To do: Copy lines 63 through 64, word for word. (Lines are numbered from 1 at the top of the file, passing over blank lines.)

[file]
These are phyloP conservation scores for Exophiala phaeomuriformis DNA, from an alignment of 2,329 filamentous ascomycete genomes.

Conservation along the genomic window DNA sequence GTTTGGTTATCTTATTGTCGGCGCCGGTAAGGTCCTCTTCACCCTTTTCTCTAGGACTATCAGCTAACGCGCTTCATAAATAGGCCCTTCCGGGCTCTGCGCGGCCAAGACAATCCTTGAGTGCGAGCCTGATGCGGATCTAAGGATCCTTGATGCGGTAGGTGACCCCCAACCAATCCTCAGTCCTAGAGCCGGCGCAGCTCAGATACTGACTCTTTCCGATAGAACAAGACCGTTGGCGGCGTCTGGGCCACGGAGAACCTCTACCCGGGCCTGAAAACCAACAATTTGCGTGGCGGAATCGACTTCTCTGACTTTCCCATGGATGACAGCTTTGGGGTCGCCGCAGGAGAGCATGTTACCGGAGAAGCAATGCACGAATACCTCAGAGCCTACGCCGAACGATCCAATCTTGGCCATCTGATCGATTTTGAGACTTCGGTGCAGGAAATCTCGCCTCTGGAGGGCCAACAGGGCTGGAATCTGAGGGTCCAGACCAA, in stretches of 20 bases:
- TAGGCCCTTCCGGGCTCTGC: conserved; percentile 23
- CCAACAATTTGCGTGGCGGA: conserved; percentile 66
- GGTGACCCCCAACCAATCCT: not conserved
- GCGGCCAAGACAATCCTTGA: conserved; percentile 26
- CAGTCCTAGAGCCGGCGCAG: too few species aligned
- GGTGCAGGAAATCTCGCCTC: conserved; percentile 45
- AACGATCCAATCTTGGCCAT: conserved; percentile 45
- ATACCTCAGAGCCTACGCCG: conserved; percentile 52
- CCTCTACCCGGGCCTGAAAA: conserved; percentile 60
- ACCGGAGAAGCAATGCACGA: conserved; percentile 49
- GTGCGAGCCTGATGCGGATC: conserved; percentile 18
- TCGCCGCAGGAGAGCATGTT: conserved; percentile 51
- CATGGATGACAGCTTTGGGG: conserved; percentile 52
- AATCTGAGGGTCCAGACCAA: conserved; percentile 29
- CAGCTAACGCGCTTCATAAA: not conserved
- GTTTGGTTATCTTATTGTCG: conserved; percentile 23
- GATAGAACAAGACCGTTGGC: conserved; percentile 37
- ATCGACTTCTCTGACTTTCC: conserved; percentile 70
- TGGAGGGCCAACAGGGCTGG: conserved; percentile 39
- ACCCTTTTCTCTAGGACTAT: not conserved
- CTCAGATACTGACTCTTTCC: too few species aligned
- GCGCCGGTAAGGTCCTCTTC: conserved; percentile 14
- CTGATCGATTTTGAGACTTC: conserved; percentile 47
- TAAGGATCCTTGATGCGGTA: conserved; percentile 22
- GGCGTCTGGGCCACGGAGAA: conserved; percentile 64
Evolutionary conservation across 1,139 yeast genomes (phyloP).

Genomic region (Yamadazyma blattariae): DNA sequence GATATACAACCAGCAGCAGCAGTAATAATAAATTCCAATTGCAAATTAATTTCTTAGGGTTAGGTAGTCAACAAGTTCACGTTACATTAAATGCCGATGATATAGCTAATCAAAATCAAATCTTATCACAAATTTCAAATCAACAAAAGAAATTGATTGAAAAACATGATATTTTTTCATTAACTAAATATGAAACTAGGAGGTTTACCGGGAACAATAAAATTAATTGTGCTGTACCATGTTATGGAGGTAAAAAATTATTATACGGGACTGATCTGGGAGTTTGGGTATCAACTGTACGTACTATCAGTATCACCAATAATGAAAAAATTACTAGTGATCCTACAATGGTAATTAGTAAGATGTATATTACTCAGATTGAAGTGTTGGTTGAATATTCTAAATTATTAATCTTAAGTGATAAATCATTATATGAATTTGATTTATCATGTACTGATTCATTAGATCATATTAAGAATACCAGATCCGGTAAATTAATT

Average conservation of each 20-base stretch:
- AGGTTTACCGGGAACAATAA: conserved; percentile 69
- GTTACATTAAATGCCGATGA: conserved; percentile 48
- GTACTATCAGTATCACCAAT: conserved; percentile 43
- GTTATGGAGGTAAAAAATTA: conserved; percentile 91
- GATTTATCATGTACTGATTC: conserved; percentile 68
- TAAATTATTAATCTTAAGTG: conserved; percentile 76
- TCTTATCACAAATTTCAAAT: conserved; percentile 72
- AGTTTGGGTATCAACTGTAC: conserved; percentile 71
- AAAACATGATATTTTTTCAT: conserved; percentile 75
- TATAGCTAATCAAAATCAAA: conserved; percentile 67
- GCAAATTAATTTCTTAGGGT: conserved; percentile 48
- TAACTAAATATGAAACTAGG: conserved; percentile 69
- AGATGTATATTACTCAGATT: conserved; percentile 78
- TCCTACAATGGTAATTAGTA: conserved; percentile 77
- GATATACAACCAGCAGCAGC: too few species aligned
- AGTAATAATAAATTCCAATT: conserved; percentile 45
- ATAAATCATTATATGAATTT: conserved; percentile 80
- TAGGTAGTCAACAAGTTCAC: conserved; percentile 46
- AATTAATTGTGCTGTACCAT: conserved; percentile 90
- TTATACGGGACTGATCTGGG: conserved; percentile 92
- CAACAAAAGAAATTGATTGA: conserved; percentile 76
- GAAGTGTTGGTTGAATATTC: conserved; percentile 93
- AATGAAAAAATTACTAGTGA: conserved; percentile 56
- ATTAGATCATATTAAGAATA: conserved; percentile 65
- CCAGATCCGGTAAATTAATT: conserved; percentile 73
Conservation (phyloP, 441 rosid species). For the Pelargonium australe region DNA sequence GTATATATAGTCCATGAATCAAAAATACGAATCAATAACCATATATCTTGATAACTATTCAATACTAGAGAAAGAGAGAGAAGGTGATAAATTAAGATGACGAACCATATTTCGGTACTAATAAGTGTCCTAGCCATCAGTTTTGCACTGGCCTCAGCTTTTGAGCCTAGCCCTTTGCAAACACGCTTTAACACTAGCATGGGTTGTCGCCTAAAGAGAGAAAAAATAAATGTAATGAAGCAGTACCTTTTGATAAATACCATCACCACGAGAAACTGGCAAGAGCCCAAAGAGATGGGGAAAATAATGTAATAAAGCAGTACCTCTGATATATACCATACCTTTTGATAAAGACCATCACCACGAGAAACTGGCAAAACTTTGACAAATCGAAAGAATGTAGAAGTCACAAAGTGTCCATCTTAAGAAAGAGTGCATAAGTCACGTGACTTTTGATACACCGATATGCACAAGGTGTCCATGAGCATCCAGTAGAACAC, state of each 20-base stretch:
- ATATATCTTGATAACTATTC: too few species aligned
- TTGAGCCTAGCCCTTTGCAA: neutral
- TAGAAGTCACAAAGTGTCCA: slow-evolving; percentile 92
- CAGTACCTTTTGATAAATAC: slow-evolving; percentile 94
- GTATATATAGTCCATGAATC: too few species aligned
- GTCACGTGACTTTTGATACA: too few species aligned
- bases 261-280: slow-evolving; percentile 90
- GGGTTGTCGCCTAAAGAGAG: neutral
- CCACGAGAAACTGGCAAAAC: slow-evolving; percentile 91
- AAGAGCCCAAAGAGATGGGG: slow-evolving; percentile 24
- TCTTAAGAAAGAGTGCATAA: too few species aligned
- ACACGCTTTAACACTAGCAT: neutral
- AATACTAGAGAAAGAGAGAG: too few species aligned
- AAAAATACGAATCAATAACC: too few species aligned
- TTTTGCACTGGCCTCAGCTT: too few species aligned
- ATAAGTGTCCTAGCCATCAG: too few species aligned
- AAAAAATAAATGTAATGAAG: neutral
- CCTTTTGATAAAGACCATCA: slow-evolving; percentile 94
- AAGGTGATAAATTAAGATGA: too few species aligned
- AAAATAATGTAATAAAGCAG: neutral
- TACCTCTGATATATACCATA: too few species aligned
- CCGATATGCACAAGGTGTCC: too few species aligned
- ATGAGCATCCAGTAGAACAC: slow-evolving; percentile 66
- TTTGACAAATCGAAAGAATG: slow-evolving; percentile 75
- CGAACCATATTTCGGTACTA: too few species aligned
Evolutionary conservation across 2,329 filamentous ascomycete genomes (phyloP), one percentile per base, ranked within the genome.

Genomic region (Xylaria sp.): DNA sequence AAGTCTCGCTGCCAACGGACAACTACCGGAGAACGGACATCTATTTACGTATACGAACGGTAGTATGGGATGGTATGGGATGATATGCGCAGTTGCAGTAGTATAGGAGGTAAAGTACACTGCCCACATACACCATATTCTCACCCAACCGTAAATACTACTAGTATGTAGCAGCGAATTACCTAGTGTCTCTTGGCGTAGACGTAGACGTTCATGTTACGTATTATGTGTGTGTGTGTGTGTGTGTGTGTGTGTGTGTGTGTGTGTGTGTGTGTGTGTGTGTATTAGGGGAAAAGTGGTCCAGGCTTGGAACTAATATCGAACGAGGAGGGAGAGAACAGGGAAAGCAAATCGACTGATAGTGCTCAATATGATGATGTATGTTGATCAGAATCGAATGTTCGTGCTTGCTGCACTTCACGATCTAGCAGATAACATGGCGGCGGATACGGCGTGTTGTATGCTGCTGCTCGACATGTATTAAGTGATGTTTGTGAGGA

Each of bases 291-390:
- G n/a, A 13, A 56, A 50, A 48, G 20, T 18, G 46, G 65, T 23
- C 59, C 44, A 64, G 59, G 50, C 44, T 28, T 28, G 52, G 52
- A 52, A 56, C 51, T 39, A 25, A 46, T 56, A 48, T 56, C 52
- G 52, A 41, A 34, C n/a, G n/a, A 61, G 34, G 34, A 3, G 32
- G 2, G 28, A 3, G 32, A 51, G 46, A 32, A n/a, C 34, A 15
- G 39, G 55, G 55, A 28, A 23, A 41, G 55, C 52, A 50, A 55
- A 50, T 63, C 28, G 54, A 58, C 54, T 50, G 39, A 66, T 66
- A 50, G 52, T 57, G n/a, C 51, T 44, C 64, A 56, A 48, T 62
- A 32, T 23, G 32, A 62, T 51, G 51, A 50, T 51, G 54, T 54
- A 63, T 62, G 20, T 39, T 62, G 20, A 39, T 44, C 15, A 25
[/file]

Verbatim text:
- bases 261-280: slow-evolving; percentile 90
- GGGTTGTCGCCTAAAGAGAG: neutral